Through this brief description, highlighting the two central ideas of community and culture, I want to reconstruct what I consider to be decisive aspects in the formation of this autonomous community in resistance: the change in subjectivities, the internal organization, and the understandings that made possible the community life (convivencia) of the families making up the community. I assume that these three aspects are intimately linked, and I separate them only so they can be analyzed in greater depth. My goal is to understand how community can be created out of the sum of a large number of individuals.

Subjectivities were modified over a long process of internal and external interactions, particularly those critical moments of repression and division that showed participants who they (collectively) were, what they did and did not want to be, and with whom they could and should work. A beautiful semi-internal document details this process, emphasizing the “arrests of our leaders, [and] the rupture with those who were previously our comrades but who betrayed the principles of our organization by becoming elected officials, and those who decided to go with them because it would get them out of working” (FPFVI-UNOPII 2009b).

Repression and betrayals generated “disenchantment” but also isolation and impotence, as those left behind had to carry on in worse conditions. They speak of their pain at those who died in the struggle, but also of “broken marriages, children who have left,” and the enormous collective effort of working ten-hour days in badly paid and precarious jobs to earn a living. This shared pain is one of the bases of community creation: as Antonio Negri (2003, 161) has written, “all great collective subjects are formed through pain.”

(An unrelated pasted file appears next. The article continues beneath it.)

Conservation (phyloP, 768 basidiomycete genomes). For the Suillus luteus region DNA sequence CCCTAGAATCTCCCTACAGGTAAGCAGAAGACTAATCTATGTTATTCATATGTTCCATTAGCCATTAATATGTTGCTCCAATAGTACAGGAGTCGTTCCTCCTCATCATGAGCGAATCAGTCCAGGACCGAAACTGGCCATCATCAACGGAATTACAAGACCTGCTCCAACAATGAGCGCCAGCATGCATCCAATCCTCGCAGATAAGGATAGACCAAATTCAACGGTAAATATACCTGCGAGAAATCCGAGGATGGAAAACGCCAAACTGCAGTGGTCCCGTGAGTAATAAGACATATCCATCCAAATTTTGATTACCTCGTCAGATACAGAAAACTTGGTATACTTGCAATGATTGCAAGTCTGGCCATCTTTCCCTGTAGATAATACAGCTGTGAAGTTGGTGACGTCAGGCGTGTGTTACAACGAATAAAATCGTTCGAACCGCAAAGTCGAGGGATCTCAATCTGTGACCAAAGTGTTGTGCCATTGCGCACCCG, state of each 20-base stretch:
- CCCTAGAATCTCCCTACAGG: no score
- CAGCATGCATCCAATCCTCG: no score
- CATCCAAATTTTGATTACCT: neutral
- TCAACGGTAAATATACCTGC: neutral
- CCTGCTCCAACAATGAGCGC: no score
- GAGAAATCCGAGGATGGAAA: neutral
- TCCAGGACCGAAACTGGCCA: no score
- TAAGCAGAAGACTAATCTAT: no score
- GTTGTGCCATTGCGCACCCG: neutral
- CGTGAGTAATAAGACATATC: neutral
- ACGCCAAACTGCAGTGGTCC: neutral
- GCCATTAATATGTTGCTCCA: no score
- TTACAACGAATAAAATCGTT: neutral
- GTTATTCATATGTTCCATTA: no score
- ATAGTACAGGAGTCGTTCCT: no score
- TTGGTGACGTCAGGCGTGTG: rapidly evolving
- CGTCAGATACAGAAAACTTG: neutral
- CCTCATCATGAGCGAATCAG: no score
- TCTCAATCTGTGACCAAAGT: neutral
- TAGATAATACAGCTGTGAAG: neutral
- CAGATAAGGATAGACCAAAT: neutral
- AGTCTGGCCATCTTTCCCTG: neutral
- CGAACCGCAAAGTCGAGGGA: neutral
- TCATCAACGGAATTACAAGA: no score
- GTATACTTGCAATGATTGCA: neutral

The members of FPFVI and the Acapatzingo community note that the pain of separation, of repression, and of hard work “purified us, leaving behind the best, the most combative, the real comrades” (FPFVI-UNOPII, 2009b). Without this purification there could be no internal growth, and without the betrayals and deaths they would not have reached their current stage. It should be recalled that over 100,000 families took part in the Mexico City urban popular movement in the 1970s, and that the 1988 front brought together 10,000 families, while the FPFVI consists of only a thousand families. The rest were lost along the way—they were dispersed, or they joined the system and lost their autonomy. This is part of the learning process, the lesson being that under the current Mexican political system, “only pain constitutes consciousness” (Negri 2003, 184).